Metaphorical Usage in the Rehearsal Communication of two Professional String Quartets
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AbstractWhile there have been earlier studies on the role of metaphor in music analysis and cognition, the extant research has focused exclusively on writings about music. This paper reports on the preliminary outcome of an on-going research collaboration between three researchers and two professional string quartets, the Hong Kong-based Romer String Quartet and the Japan-based Quartet Excelsior. Our research integrates ethnographic-documentary and critical-analytical approaches in unprecedented ways. Its methodology is grounded in both theoretical perspectives drawn from music theory, ethnomusicology and linguistics, and empirical interview and audiovisual rehearsal data for both ensembles collected between September 2014 and June 2017.

We approach metaphorical usage in the discourse of string quartet rehearsal from four inter-related perspectives. First, using George Lakoff and Mark Johnson’s theoretical framework of conceptual metaphor (1980) as a starting point, we view metaphorical language as indicative of metaphorical conceptualization, a process by which a target domain (here music) is understood in terms of the entities, properties and relations of a source domain drawn from everyday human perceptions and actions. Thus, analysis of the metaphors used by professional practicing musicians can be a means to access how they understand abstract musical concepts in terms of concrete, embodied experiences. Second, we examine agential ascriptions implied by the players’ metaphorical usage, and argue that the act of performance not only realises potentially agential elements within the musical work, but also create levels of agency beyond the score. Third, we study the metaphors as rhetorical devices and aim to discover how they serve specific discursive needs. Finally, we consider the interactions between verbal and non-verbal modes of communication in rehearsal, and hypothesize that speech and gesture serve as complementary modes of expressing conceptual metaphors about musical events and and processes.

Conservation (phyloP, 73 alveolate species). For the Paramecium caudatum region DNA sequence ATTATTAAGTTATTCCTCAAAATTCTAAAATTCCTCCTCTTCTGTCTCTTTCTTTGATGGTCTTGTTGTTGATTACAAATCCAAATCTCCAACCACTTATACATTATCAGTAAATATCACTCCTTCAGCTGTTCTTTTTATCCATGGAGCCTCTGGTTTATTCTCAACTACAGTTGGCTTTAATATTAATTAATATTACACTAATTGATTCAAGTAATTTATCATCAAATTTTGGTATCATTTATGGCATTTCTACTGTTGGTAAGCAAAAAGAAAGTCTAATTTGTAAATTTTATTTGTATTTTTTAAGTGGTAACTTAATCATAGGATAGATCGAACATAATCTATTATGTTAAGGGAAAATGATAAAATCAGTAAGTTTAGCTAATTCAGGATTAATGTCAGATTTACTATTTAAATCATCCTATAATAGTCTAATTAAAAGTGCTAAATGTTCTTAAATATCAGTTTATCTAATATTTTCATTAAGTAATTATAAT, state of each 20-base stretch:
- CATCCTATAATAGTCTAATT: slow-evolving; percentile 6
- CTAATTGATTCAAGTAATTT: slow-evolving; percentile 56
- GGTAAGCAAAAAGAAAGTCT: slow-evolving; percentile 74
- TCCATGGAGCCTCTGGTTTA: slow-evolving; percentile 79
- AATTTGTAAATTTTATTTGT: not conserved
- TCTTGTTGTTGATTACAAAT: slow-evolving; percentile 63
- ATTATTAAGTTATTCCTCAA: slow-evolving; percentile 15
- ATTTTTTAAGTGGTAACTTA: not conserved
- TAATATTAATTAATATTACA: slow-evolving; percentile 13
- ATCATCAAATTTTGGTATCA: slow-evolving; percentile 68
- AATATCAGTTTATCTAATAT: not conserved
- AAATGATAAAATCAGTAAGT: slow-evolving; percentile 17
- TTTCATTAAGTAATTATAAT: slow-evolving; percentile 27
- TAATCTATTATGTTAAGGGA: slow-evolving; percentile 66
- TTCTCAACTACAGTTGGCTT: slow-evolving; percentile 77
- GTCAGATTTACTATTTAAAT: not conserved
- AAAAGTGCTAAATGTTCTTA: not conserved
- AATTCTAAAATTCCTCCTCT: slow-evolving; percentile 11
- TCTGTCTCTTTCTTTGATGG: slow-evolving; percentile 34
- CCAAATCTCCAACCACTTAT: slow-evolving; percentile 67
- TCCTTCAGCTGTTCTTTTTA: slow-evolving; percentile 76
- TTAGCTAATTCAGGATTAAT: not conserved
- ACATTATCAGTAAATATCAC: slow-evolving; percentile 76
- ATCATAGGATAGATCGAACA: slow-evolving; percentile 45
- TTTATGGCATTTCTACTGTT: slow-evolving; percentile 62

In developing a new critical paradigm for how performers create (rather than merely reveal) musical structure by way of metaphorical mediation, we also propose a redefinition of the meaning of structure in performance and prompt the assessment and refinement of current analytical and pedagogical methods in music theory. We hope our interdisciplinary methodology will be of interest to scholars, performers, and teachers alike.
All Author(s) ListSu Yin Mak, Hiroko Nishida, Daisuke Yokomori
Name of ConferenceTogether in Music: Expression, Performance and Communication in Ensembles
Start Date of Conference12/04/2018
End Date of Conference14/04/2018
Place of ConferenceYork
Country/Region of ConferenceGreat Britain
LanguagesEnglish-United Kingdom
Keywordsstring quartet, metaphor, music ethnography, discourse analysis

Last updated on 2018-04-06 at 12:17